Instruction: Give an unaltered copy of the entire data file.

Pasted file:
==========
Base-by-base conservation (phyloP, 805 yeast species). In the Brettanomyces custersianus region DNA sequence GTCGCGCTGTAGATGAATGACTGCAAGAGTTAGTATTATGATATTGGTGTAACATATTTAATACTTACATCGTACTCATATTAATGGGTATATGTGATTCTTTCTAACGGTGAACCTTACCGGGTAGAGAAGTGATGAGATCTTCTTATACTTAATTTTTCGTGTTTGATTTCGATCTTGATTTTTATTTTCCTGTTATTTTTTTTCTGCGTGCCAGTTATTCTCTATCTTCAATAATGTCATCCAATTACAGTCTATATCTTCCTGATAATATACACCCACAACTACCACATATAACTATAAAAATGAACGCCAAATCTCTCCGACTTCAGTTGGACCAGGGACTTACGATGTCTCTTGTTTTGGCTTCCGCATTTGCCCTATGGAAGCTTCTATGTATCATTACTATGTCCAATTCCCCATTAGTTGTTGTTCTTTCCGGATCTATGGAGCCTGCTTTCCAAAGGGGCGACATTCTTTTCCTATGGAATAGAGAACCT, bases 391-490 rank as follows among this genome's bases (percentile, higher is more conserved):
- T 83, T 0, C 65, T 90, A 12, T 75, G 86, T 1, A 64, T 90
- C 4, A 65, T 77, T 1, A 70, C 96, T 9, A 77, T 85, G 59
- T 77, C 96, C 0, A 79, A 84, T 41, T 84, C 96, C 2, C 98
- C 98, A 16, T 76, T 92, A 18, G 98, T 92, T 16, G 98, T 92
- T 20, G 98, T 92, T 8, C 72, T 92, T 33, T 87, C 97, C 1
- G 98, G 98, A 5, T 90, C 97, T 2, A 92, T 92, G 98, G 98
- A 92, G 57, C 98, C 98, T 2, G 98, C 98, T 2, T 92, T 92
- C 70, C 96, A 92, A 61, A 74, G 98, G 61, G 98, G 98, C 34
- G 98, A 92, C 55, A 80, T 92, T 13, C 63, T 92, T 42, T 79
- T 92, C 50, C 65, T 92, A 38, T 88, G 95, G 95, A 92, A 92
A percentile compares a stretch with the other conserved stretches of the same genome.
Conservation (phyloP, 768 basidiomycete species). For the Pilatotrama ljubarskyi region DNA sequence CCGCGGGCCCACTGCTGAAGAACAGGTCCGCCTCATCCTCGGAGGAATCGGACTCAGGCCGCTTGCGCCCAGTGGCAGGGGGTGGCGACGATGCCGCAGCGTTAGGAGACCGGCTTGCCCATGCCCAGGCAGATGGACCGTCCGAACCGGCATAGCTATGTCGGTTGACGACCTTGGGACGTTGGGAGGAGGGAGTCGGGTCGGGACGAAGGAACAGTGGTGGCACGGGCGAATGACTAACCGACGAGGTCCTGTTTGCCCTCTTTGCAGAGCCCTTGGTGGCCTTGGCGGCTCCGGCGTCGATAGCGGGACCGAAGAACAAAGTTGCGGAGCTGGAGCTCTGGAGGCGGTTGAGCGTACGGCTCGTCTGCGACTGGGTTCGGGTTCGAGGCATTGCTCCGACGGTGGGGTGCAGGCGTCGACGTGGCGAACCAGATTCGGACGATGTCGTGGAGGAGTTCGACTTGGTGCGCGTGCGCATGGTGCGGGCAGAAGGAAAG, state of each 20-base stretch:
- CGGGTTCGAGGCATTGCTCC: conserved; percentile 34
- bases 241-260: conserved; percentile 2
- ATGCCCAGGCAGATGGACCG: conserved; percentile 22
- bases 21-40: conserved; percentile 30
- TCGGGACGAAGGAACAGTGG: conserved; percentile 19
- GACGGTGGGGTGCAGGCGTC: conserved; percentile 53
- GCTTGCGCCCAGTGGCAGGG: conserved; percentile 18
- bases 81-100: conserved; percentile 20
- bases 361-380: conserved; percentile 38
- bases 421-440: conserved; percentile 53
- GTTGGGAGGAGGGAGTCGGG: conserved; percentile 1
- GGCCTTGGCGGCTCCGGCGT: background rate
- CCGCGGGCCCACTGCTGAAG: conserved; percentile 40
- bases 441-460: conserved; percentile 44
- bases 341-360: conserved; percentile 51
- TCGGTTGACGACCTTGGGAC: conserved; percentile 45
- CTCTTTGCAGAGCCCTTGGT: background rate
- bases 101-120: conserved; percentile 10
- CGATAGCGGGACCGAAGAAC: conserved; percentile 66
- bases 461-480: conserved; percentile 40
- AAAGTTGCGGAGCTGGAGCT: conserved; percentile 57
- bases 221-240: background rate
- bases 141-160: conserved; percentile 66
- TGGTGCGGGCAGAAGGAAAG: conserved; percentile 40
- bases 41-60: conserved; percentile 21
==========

Base-by-base conservation (phyloP, 805 yeast species). In the Brettanomyces custersianus region DNA sequence GTCGCGCTGTAGATGAATGACTGCAAGAGTTAGTATTATGATATTGGTGTAACATATTTAATACTTACATCGTACTCATATTAATGGGTATATGTGATTCTTTCTAACGGTGAACCTTACCGGGTAGAGAAGTGATGAGATCTTCTTATACTTAATTTTTCGTGTTTGATTTCGATCTTGATTTTTATTTTCCTGTTATTTTTTTTCTGCGTGCCAGTTATTCTCTATCTTCAATAATGTCATCCAATTACAGTCTATATCTTCCTGATAATATACACCCACAACTACCACATATAACTATAAAAATGAACGCCAAATCTCTCCGACTTCAGTTGGACCAGGGACTTACGATGTCTCTTGTTTTGGCTTCCGCATTTGCCCTATGGAAGCTTCTATGTATCATTACTATGTCCAATTCCCCATTAGTTGTTGTTCTTTCCGGATCTATGGAGCCTGCTTTCCAAAGGGGCGACATTCTTTTCCTATGGAATAGAGAACCT, bases 391-490 rank as follows among this genome's bases (percentile, higher is more conserved):
- T 83, T 0, C 65, T 90, A 12, T 75, G 86, T 1, A 64, T 90
- C 4, A 65, T 77, T 1, A 70, C 96, T 9, A 77, T 85, G 59
- T 77, C 96, C 0, A 79, A 84, T 41, T 84, C 96, C 2, C 98
- C 98, A 16, T 76, T 92, A 18, G 98, T 92, T 16, G 98, T 92
- T 20, G 98, T 92, T 8, C 72, T 92, T 33, T 87, C 97, C 1
- G 98, G 98, A 5, T 90, C 97, T 2, A 92, T 92, G 98, G 98
- A 92, G 57, C 98, C 98, T 2, G 98, C 98, T 2, T 92, T 92
- C 70, C 96, A 92, A 61, A 74, G 98, G 61, G 98, G 98, C 34
- G 98, A 92, C 55, A 80, T 92, T 13, C 63, T 92, T 42, T 79
- T 92, C 50, C 65, T 92, A 38, T 88, G 95, G 95, A 92, A 92
A percentile compares a stretch with the other conserved stretches of the same genome.
Conservation (phyloP, 768 basidiomycete species). For the Pilatotrama ljubarskyi region DNA sequence CCGCGGGCCCACTGCTGAAGAACAGGTCCGCCTCATCCTCGGAGGAATCGGACTCAGGCCGCTTGCGCCCAGTGGCAGGGGGTGGCGACGATGCCGCAGCGTTAGGAGACCGGCTTGCCCATGCCCAGGCAGATGGACCGTCCGAACCGGCATAGCTATGTCGGTTGACGACCTTGGGACGTTGGGAGGAGGGAGTCGGGTCGGGACGAAGGAACAGTGGTGGCACGGGCGAATGACTAACCGACGAGGTCCTGTTTGCCCTCTTTGCAGAGCCCTTGGTGGCCTTGGCGGCTCCGGCGTCGATAGCGGGACCGAAGAACAAAGTTGCGGAGCTGGAGCTCTGGAGGCGGTTGAGCGTACGGCTCGTCTGCGACTGGGTTCGGGTTCGAGGCATTGCTCCGACGGTGGGGTGCAGGCGTCGACGTGGCGAACCAGATTCGGACGATGTCGTGGAGGAGTTCGACTTGGTGCGCGTGCGCATGGTGCGGGCAGAAGGAAAG, state of each 20-base stretch:
- CGGGTTCGAGGCATTGCTCC: conserved; percentile 34
- bases 241-260: conserved; percentile 2
- ATGCCCAGGCAGATGGACCG: conserved; percentile 22
- bases 21-40: conserved; percentile 30
- TCGGGACGAAGGAACAGTGG: conserved; percentile 19
- GACGGTGGGGTGCAGGCGTC: conserved; percentile 53
- GCTTGCGCCCAGTGGCAGGG: conserved; percentile 18
- bases 81-100: conserved; percentile 20
- bases 361-380: conserved; percentile 38
- bases 421-440: conserved; percentile 53
- GTTGGGAGGAGGGAGTCGGG: conserved; percentile 1
- GGCCTTGGCGGCTCCGGCGT: background rate
- CCGCGGGCCCACTGCTGAAG: conserved; percentile 40
- bases 441-460: conserved; percentile 44
- bases 341-360: conserved; percentile 51
- TCGGTTGACGACCTTGGGAC: conserved; percentile 45
- CTCTTTGCAGAGCCCTTGGT: background rate
- bases 101-120: conserved; percentile 10
- CGATAGCGGGACCGAAGAAC: conserved; percentile 66
- bases 461-480: conserved; percentile 40
- AAAGTTGCGGAGCTGGAGCT: conserved; percentile 57
- bases 221-240: background rate
- bases 141-160: conserved; percentile 66
- TGGTGCGGGCAGAAGGAAAG: conserved; percentile 40
- bases 41-60: conserved; percentile 21